If I understand Aquinas's point properly, the distinction applies to every material thing; it's basically the claim that, for every material thing that comes to be, there is a pre-existing material cause, and there is also a pre-existing efficient cause adequate to making it exist. Where the human body comes in is that it is a natural thing that, because of its particular relationship with the rational soul, Aquinas holds that it falls on a different side of the distinction than most other things -- for almost all material things, the material pre-exists and the power to make it exist also pre-exists in creatures, but for some things, no creaturely power will be an adequate cause, so the only adequate pre-existing cause to activate the potential of the matter is God. In the case of the human body it would be because its form is incorruptible and therefore can't be caused to exist as a genuinely human body (as opposed to just a body that looks human) by any creaturely power. The slime of the earth from which the human body comes was created with the potential to be transformed into the human body, but the only cause capable of activating this potential was God, because every human soul is on Aquinas's view directly created.

Brian said...

Daniel, of course I want to believe that, but does that not contradict with natural history? There was death for billions of years before man entered the picture.

Brandon said...

Brian,

I'm not quite sure what your question about original justice is. Original justice is a special grace: it's not natural in anything like our ordinary sense of the word. Aquinas, for instance, is very clear that his view is that everything material by nature dies (and that this is good simply considered on its own because the corruption of one thing allows for the generation of other things); original justice was a special gift that prevented death, not an integral part of nature. Indeed, Aquinas goes so far as to say that it is simply unreasonable to think that animals with teeth and claws didn't use them to kill prey. What he did think happened was that man and woman had special graces as lord and lady of all creation: they were in harmony with the natural world, and the natural world with them, because they had a divinely backed authority over the world -- it conformed itself to their will, not because of nature but because of divinely given grace. I don't see anything in the CCC that is inconsistent with this (although I think the CCC is also clearly consistent with other views than Aquinas's).

In any case I don't see why you think evolutionary theory would have any relevance one way or another to the question of original justice.

Daniel Smith said...

Brandon: "If I understand Aquinas's point properly, the distinction applies to every material thing"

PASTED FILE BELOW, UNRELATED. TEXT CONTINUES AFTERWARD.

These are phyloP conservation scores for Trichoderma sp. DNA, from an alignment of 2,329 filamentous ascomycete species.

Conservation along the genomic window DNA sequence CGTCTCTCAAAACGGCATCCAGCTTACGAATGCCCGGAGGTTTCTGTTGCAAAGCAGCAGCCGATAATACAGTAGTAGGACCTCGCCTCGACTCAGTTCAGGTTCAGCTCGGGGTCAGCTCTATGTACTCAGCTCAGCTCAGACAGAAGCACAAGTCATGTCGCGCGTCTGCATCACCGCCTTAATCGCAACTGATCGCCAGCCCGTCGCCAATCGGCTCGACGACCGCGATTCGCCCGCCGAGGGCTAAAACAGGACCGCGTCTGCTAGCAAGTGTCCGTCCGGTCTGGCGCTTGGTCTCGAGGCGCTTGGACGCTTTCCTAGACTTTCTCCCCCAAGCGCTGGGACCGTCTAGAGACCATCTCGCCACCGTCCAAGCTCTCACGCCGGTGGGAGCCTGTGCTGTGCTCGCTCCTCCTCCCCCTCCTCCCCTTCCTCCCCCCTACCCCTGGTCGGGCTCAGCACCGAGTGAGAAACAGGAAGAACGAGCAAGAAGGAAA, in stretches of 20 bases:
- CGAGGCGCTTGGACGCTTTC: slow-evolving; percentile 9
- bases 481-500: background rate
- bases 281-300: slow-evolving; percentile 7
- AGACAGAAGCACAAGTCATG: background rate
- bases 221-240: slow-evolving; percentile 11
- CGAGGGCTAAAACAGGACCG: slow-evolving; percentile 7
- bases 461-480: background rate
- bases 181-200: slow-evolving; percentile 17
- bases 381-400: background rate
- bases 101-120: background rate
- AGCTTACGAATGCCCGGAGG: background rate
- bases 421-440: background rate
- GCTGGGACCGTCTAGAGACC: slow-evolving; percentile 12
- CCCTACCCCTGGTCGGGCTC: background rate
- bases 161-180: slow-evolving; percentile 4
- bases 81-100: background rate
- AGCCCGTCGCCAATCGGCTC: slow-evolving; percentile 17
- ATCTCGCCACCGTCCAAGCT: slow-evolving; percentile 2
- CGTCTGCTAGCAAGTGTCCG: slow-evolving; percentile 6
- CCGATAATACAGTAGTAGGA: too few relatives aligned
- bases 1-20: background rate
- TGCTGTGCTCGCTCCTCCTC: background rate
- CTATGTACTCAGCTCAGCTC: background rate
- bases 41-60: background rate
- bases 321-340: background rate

So, if I'm reading you correctly, "passive potential only" just applies to the human body and not to the origin of life?

IOW, the elements of the earth have (in your view) the active potential to become life but not the active potential to become human?

IOW, (again) the earth can produce life but only God can produce man?

Daniel Smith said...

Brian "Daniel, of course I want to believe that, but does that not contradict with natural history? There was death for billions of years before man entered the picture."

Yes, I see your dilemma. Original Justice only makes sense if the biblical creation account is true.

If the biblical creation account is not true, and death was here for billions of years before the fall, then God introduced death and decay into creation with no seeming justification.

Interesting.

Mr. Green said...

21th Century Scholastic: IDers infer a designer from "specified complexity" in nature, that is, features of the natural world (as some living organisms, the flagellum etc.) too complex to have been "created by chance". This, too, makes no sense to an A-T. Given that even chance events presuppose causal regularities, there are no "undirected" events or organisms possibly "arising by chance" without direction from God.

Does this objection to ID centre on its trying to separate teleological stuff (life) from non-teleological? To which the Thomist objects that there is no "non-telelogical", which not only gets you a better argument for God (via the Fifth Way), but ID is hopelessly muddled because it's looking for a distinction that doesn't exist (just in the opposite way from how materialists think it doesn't exist).

I never thought of it quite that starkly before because it misses the point of ID. Yes, we have to work around the misapplication of "teleology", but there obviously is a distinction to be made (and it does seem to apply to life). Of course God directs everything down to the last detail. But the pattern made by falling raindrops is still "random" — that is, in scientific terms, the pattern is not correlated to whatever it is we're considering (e.g. Hamlet). Obviously where each raindrop falls is entirely caused (such as by the position and density of clouds, etc., etc.) and entirely foreknown by God and under His control. But if you see a phrase from Hamlet spelled out in waterdrops on your front porch, you are not going to conclude the water was raindrops.

You could say the waterdrops are a message from God. But you wouldn't. Nor, when every time I shuffle the cards, I get dealt four aces, will you respond that gee, God works in mysterious ways. Likewise, if the development of life is supposed to be uncorrelated to the laws of physics (in a certain way), and yet the evidence indicates that life developed in a way that beat the odds time and again, then the rational thing to conclude is that there is something going on — some correlation or piece of the puzzle that has been missed.

Bilbo said...

21th: "ID proponents assume a world that is able to "carry on" all by itself (without some entity sustaining it into existence),"